Garden Design: A Q&A with Frances MacDonald
08 Jul 2020
House2Home: The Complete Guide to Renovating or Redecorating
As restrictions lift, builders dust off hardhats and homeowners don paint rollers, decking tiles, grout filler and garden spades - hoping to rejuvenate spaces they’ve spent months staring at– we continue with our House2Home series, where we share expert advice around home renovation and redesign.
We sat down with well known garden designer, columnist and previous Bloom judge Frances MacDonald, who answered our questions on the ins and outs of redesigning a garden.
1. When embarking on a garden redesign, what kind of questions would you ask a client before starting?
All of the below factors determine the type of garden that we design and will have a bearing on what we have in our garden. Today with smaller gardens and most people working outside the home, the main brief is generally low maintenance but what clients usually mean is no maintenance!
Why do you want a garden?
- To look at from the house
- To enhance your home and increase the value
- To use for relaxation
- As a children's play area
- To experiment with plants
- To grow vegetables
2. Can you describe your own garden and what you like about it?
Our own garden is open to the public and is a series of 'rooms' or different types of gardens as it has been developed over the past 30 years. Fortunately we have had the space to explore and experiment with different styles.
My favourite part of our garden moves with the seasons. Ideally if I had a small garden, I would like it to be based on a typical Japanese design.
3. What are the main things people should think about if they want to redesign their garden?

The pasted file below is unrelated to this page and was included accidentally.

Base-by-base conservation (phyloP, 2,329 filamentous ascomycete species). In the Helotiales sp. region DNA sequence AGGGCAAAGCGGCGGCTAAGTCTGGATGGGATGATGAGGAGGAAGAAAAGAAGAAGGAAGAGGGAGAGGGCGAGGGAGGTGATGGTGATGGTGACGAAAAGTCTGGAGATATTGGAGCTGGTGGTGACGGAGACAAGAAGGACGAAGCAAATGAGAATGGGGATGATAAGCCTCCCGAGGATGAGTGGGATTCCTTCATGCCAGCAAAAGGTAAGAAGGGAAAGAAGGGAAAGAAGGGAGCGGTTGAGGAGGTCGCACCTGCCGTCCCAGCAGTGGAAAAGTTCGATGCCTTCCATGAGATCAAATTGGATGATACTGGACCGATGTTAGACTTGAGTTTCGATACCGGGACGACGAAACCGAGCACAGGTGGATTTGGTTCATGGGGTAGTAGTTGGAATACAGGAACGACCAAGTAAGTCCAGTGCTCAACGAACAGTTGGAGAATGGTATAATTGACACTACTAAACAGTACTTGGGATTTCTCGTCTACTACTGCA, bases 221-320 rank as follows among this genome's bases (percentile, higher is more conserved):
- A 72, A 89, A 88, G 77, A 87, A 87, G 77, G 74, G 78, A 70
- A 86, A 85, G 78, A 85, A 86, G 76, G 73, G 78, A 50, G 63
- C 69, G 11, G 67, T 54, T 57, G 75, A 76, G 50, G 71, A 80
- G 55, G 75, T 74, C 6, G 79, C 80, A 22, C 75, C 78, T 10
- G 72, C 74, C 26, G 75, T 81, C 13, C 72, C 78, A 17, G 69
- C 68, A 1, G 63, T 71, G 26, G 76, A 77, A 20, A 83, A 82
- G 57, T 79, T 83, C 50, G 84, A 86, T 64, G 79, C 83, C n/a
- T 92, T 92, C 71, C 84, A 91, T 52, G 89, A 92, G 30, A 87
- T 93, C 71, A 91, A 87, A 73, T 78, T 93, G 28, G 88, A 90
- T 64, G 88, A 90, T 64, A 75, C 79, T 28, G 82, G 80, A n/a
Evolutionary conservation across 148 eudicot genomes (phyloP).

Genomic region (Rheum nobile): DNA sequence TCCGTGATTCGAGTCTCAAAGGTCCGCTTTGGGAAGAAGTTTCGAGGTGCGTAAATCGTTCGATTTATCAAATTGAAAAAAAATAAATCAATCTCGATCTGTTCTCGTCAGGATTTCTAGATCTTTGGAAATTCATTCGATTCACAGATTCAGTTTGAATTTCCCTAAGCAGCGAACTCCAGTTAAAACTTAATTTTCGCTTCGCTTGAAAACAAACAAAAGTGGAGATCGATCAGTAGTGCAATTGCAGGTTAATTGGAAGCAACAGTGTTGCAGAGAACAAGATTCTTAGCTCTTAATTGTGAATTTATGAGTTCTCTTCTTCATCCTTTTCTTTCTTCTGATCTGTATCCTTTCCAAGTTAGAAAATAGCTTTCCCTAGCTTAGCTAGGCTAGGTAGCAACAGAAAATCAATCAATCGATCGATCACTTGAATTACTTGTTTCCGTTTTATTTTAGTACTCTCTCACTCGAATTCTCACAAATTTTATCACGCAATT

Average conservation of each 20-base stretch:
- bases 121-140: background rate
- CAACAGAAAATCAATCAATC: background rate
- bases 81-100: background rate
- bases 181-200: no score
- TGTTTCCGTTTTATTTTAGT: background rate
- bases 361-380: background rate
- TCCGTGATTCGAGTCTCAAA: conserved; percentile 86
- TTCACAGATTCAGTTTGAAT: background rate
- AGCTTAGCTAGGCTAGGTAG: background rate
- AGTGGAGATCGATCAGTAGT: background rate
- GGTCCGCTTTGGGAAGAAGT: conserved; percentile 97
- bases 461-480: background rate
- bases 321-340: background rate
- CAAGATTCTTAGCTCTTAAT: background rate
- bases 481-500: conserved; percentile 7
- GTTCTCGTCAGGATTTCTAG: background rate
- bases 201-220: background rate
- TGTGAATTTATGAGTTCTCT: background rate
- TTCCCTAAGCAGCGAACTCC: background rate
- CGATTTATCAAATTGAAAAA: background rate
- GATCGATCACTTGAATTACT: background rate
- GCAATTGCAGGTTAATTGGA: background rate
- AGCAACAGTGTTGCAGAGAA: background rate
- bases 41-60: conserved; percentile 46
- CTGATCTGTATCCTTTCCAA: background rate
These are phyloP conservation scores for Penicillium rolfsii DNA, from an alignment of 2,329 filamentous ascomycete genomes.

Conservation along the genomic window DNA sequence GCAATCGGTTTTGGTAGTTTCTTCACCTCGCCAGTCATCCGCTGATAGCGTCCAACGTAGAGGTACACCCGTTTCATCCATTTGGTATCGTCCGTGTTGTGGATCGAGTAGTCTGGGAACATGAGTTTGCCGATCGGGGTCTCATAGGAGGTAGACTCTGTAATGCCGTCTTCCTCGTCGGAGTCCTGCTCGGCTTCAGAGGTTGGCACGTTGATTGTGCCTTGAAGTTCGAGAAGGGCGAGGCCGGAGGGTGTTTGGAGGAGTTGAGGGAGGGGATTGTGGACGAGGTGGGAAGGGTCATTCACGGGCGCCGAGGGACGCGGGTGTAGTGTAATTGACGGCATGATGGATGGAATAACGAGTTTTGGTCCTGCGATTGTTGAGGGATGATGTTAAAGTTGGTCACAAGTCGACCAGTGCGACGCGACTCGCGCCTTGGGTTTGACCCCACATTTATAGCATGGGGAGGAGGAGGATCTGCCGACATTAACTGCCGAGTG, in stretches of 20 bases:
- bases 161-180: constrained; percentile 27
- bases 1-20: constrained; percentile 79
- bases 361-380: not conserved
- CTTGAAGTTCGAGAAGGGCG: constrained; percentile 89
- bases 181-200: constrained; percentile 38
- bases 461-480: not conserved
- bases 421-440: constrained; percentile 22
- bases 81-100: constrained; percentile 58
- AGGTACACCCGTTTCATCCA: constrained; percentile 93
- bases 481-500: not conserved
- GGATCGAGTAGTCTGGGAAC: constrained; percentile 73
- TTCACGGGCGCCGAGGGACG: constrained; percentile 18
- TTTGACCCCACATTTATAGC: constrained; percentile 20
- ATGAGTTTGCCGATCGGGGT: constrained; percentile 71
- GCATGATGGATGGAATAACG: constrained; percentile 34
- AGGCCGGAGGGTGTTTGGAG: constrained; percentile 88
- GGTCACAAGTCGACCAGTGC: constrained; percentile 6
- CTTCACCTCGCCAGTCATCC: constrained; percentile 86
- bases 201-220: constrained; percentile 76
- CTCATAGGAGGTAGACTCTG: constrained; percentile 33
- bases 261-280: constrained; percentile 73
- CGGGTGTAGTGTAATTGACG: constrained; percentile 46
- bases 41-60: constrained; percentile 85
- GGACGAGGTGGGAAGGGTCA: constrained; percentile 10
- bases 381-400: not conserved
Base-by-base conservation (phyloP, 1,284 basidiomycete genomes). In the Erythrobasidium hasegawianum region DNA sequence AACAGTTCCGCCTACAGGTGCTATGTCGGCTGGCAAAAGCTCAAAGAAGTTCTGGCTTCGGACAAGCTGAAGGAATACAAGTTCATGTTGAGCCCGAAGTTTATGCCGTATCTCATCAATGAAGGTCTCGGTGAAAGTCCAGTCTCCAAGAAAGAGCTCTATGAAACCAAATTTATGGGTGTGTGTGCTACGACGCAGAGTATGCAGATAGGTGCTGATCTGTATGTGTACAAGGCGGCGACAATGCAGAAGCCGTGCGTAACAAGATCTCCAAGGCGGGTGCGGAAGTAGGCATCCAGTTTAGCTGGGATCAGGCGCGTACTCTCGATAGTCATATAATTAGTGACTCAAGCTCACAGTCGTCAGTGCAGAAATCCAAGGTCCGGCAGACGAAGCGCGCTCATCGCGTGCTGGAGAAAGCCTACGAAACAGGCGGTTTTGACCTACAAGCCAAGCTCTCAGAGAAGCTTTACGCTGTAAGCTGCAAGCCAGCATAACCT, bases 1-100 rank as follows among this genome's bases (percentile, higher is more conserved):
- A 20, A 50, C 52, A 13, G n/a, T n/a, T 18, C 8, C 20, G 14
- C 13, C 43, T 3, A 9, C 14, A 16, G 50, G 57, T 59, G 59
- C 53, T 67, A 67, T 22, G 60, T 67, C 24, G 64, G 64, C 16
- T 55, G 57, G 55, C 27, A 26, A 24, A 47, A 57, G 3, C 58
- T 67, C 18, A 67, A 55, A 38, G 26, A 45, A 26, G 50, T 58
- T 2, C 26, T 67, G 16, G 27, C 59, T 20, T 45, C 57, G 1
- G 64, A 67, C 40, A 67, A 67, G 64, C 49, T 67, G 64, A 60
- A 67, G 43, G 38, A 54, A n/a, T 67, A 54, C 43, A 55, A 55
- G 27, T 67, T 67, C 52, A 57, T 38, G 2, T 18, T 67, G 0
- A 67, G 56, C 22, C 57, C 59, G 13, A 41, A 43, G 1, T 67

Decide what you want /need in your garden?
- Lawn: this mean a lawnmower and a garden shed to house it. The alternative is hard-landscaping or planting
- Patio: ensure that it is big enough if you want to have a barbeque tables and chairs on it for eating outside. People tend to put the patio directly outside a door or French window leading into the garden. Observe first when the sunniest spot is - unless you choose to sit in the shade. If you have sufficient space, there is always an option to have two sitting areas if you want to have both morning and evening sun.
- Utility Area: no matter how small your garden is, a shed or storage area is essential. Think carefully about the positioning - a common misconception it to place it in the corner at the end of the garden; this means one always sees it from the house. This also applies to an oil tank. A retractable washing line is preferable to one that people think they will move - they never do! Wheelie Bins require a spot that is easy accessible to house and easy to maneuver for collection; a spot in the front garden is usually best with a 'green roof' over them.